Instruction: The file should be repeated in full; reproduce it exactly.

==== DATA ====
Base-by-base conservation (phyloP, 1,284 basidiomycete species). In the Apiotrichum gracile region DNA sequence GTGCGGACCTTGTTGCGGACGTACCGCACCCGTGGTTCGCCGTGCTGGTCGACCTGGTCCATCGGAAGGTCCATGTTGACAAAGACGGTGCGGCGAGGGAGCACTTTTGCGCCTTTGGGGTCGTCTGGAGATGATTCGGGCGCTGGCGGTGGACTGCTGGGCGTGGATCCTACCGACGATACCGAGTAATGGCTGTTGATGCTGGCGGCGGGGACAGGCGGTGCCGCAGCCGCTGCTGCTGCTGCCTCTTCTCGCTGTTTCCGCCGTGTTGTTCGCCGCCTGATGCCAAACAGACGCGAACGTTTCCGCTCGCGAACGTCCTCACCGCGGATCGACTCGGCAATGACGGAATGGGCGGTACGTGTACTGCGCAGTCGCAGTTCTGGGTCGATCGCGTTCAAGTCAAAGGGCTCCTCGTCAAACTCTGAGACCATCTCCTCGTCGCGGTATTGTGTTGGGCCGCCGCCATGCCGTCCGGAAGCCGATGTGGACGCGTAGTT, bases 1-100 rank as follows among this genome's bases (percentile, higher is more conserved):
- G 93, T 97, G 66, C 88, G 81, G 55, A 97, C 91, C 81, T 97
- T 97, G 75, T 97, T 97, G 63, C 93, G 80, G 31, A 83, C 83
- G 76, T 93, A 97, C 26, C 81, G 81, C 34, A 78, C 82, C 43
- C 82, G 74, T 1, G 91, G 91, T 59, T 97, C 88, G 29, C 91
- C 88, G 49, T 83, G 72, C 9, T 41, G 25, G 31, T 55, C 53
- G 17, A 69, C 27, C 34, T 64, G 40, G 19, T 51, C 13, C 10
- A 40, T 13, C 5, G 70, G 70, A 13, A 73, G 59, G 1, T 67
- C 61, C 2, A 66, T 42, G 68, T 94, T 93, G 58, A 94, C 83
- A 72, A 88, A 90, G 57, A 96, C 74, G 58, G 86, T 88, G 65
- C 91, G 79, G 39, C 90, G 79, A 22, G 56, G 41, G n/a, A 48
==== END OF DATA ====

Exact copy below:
Base-by-base conservation (phyloP, 1,284 basidiomycete species). In the Apiotrichum gracile region DNA sequence GTGCGGACCTTGTTGCGGACGTACCGCACCCGTGGTTCGCCGTGCTGGTCGACCTGGTCCATCGGAAGGTCCATGTTGACAAAGACGGTGCGGCGAGGGAGCACTTTTGCGCCTTTGGGGTCGTCTGGAGATGATTCGGGCGCTGGCGGTGGACTGCTGGGCGTGGATCCTACCGACGATACCGAGTAATGGCTGTTGATGCTGGCGGCGGGGACAGGCGGTGCCGCAGCCGCTGCTGCTGCTGCCTCTTCTCGCTGTTTCCGCCGTGTTGTTCGCCGCCTGATGCCAAACAGACGCGAACGTTTCCGCTCGCGAACGTCCTCACCGCGGATCGACTCGGCAATGACGGAATGGGCGGTACGTGTACTGCGCAGTCGCAGTTCTGGGTCGATCGCGTTCAAGTCAAAGGGCTCCTCGTCAAACTCTGAGACCATCTCCTCGTCGCGGTATTGTGTTGGGCCGCCGCCATGCCGTCCGGAAGCCGATGTGGACGCGTAGTT, bases 1-100 rank as follows among this genome's bases (percentile, higher is more conserved):
- G 93, T 97, G 66, C 88, G 81, G 55, A 97, C 91, C 81, T 97
- T 97, G 75, T 97, T 97, G 63, C 93, G 80, G 31, A 83, C 83
- G 76, T 93, A 97, C 26, C 81, G 81, C 34, A 78, C 82, C 43
- C 82, G 74, T 1, G 91, G 91, T 59, T 97, C 88, G 29, C 91
- C 88, G 49, T 83, G 72, C 9, T 41, G 25, G 31, T 55, C 53
- G 17, A 69, C 27, C 34, T 64, G 40, G 19, T 51, C 13, C 10
- A 40, T 13, C 5, G 70, G 70, A 13, A 73, G 59, G 1, T 67
- C 61, C 2, A 66, T 42, G 68, T 94, T 93, G 58, A 94, C 83
- A 72, A 88, A 90, G 57, A 96, C 74, G 58, G 86, T 88, G 65
- C 91, G 79, G 39, C 90, G 79, A 22, G 56, G 41, G n/a, A 48